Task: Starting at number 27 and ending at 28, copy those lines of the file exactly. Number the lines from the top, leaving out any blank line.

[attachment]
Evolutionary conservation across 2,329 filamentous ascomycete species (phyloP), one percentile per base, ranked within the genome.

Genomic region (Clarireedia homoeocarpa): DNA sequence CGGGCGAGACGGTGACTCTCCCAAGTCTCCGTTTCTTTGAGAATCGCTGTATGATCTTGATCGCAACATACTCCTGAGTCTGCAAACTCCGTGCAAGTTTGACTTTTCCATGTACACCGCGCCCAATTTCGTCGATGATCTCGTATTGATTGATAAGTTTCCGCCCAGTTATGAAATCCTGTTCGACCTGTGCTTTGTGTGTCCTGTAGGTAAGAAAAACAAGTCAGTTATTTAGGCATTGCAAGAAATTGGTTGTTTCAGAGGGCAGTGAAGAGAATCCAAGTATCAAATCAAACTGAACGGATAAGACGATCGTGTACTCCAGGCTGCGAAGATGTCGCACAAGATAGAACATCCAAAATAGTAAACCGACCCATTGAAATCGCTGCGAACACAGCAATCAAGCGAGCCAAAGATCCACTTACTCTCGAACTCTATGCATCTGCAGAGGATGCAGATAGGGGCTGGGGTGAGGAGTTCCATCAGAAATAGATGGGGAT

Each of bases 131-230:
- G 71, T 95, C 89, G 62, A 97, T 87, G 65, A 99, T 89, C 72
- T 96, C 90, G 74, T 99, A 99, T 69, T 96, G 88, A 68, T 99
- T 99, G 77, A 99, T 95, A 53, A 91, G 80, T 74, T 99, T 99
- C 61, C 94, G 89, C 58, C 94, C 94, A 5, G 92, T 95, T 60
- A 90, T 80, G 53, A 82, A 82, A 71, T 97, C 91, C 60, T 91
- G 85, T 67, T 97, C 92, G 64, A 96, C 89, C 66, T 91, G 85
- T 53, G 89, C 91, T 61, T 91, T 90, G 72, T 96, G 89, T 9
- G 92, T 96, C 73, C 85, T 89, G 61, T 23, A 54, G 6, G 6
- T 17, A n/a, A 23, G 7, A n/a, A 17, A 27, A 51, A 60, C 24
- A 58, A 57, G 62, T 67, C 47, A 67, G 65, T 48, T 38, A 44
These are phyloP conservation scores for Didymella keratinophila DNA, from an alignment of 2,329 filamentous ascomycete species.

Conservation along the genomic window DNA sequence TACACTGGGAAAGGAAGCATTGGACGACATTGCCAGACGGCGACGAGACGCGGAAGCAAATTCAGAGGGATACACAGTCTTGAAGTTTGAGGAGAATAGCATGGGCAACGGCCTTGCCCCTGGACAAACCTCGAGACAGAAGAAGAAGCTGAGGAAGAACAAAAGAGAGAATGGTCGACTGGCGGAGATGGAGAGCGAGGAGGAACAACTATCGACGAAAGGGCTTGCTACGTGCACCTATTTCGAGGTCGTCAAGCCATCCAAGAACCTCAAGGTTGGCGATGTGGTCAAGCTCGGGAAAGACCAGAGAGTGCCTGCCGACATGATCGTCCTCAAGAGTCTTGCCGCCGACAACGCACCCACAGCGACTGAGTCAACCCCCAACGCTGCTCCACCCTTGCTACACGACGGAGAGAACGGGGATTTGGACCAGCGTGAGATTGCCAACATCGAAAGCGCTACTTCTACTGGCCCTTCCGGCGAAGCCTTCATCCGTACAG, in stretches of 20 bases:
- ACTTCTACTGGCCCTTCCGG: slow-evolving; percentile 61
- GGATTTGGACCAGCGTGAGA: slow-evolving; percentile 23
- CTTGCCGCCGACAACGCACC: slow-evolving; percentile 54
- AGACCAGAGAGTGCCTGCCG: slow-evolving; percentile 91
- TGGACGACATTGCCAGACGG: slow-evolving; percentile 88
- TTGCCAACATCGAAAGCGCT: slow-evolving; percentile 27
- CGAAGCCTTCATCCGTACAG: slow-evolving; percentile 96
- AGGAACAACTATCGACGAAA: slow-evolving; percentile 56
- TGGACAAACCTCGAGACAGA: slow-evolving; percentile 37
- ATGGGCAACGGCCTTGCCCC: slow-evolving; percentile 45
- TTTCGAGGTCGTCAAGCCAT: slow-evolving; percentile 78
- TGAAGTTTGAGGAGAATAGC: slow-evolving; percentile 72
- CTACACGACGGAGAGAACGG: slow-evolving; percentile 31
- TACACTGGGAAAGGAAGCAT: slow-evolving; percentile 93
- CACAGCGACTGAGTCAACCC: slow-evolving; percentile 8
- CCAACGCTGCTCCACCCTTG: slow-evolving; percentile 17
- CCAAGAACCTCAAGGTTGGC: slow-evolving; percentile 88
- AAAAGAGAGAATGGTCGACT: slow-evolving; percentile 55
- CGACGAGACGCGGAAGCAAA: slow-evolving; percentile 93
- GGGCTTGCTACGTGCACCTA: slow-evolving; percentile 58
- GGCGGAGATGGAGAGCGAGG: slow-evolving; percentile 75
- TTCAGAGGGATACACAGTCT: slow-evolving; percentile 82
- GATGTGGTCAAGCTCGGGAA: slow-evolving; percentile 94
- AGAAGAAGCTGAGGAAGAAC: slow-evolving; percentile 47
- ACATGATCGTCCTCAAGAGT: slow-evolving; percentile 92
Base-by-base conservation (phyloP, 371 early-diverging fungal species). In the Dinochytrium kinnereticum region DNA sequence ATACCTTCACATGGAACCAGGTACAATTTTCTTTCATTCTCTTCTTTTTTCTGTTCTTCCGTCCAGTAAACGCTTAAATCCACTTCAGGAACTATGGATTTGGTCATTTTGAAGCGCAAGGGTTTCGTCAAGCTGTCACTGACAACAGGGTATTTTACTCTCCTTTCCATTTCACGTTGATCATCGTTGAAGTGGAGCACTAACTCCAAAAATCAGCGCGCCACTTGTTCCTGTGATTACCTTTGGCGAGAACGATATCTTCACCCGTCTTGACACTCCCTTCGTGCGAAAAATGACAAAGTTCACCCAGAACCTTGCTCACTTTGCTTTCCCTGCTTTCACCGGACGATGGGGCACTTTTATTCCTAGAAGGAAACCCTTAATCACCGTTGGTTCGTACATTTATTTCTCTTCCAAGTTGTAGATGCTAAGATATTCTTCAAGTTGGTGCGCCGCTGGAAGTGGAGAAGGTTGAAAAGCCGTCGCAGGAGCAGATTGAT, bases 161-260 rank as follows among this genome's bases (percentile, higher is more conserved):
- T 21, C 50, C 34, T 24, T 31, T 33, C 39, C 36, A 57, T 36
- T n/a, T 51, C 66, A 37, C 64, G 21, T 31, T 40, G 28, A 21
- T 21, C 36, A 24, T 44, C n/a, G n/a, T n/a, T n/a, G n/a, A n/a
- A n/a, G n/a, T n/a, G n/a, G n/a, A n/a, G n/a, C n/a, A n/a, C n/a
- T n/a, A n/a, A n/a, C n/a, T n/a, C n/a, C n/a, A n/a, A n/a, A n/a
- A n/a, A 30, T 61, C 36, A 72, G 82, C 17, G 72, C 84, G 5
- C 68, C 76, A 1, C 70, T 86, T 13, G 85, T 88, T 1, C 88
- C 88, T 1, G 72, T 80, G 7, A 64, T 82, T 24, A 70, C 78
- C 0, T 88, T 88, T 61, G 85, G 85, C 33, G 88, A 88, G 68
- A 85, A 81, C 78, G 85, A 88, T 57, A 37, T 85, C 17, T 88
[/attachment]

- TGAAGTTTGAGGAGAATAGC: slow-evolving; percentile 72
- CTACACGACGGAGAGAACGG: slow-evolving; percentile 31